This really was a beautiful trail

Selfie with the La Corbière Lighthouse off-shore

Finally, I made it to the bay. The course would border the ocean and then finish back in St. Helier. This should have been a very beautiful and refreshing leg of the course. Unfortunately, the weather was gloomy (the rain was getting closer), and there was a very strong headwind for the last three miles on the bay. When I had about a half mile to go, Scot came back and found me and came in with me. Kevin and Caren were not far behind.

View from the last three miles on the bay

I was so happy to be done! My feet were killing me! This is a new thing for me this fall: my feet and ankles have been in a lot of pain while running marathons, but they feel better the next day (mostly better, that is). All I wanted was to get off my feet and to get a post race beer. I collected my goody bag (which included our finisher shirt, our medal, a Mars Bar and our food and drink tickets) and the sweatshirt that I had left at bag check. It was nice to put on something warm. I sat inside the tent with some of the other Globetrotters, off my feet, and feeling relieved. They had run out of beer, but there was still cider, so I had that. I also had my post-race meal: a veggie burger made from beets and either goat or feta cheese. It was wonderful to be at a race that had good food for finishers, including an excellent vegetarian option. That beet burger and cider, and the chair I was sitting on, made my afternoon!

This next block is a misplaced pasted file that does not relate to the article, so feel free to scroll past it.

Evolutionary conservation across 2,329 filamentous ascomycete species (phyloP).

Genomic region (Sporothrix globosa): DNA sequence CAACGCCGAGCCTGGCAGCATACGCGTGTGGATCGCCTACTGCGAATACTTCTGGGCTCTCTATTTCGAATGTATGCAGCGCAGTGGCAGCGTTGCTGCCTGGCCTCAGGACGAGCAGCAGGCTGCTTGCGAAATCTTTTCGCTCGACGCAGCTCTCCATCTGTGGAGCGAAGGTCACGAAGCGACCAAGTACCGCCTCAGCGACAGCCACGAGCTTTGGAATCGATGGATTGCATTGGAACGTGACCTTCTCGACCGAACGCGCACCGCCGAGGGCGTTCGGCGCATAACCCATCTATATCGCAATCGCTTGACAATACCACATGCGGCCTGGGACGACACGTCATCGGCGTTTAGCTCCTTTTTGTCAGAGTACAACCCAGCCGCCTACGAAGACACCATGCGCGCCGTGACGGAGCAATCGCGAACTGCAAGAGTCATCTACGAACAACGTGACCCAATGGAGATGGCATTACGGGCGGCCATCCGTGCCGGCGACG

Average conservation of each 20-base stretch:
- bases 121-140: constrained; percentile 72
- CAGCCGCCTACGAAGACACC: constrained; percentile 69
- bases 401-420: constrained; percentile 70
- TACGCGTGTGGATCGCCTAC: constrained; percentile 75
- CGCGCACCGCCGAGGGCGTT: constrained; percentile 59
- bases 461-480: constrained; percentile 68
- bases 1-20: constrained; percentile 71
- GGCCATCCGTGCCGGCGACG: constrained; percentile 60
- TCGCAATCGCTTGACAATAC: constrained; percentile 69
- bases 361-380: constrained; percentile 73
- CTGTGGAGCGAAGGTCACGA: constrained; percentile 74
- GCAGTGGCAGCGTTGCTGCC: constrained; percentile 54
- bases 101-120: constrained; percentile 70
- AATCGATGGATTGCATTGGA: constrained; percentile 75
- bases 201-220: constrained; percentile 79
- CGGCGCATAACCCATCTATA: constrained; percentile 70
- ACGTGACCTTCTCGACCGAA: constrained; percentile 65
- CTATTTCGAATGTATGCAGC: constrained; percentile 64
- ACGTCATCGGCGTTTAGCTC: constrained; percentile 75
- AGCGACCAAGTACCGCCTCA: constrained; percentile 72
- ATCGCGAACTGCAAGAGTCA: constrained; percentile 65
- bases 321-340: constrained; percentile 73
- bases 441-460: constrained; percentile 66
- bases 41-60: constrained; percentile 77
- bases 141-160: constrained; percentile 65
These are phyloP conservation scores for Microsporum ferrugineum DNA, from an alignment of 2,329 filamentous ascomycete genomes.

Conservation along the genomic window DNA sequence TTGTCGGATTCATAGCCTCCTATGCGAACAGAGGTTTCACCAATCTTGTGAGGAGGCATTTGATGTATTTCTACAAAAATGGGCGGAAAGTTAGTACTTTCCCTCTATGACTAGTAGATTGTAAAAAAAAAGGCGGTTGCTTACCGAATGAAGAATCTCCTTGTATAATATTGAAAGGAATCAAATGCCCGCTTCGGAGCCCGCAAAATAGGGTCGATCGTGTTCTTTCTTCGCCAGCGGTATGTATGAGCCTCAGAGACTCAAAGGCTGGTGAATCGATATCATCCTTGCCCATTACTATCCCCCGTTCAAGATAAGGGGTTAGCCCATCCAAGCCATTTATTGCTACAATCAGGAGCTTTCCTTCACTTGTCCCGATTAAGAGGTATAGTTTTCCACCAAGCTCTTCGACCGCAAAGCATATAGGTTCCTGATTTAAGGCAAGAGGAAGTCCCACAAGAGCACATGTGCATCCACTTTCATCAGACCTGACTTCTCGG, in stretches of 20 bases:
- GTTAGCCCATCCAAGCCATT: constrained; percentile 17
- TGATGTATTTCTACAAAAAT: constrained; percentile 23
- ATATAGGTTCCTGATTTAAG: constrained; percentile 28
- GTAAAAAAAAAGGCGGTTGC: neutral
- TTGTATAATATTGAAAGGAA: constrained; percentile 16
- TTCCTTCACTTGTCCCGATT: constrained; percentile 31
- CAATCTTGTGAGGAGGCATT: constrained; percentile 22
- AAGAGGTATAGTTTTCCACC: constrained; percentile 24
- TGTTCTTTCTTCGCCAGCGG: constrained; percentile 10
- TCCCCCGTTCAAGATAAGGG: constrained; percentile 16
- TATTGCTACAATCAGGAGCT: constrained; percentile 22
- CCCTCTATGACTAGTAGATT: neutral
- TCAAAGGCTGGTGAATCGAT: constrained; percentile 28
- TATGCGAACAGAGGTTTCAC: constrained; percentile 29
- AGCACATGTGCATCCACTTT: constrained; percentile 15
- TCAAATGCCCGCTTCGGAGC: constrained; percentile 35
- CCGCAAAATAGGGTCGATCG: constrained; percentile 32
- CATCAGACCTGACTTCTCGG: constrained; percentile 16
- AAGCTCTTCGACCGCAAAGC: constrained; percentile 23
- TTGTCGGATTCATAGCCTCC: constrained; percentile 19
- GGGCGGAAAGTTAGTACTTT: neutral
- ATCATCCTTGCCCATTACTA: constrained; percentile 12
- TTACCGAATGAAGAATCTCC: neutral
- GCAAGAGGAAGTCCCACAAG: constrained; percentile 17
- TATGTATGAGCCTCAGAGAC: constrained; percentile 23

Happily quaffing my cider with Eddie, Anders, Scot (and his Mars Bar) and Kevin

In the finish tent with Kevin, the new MG President

MG finishers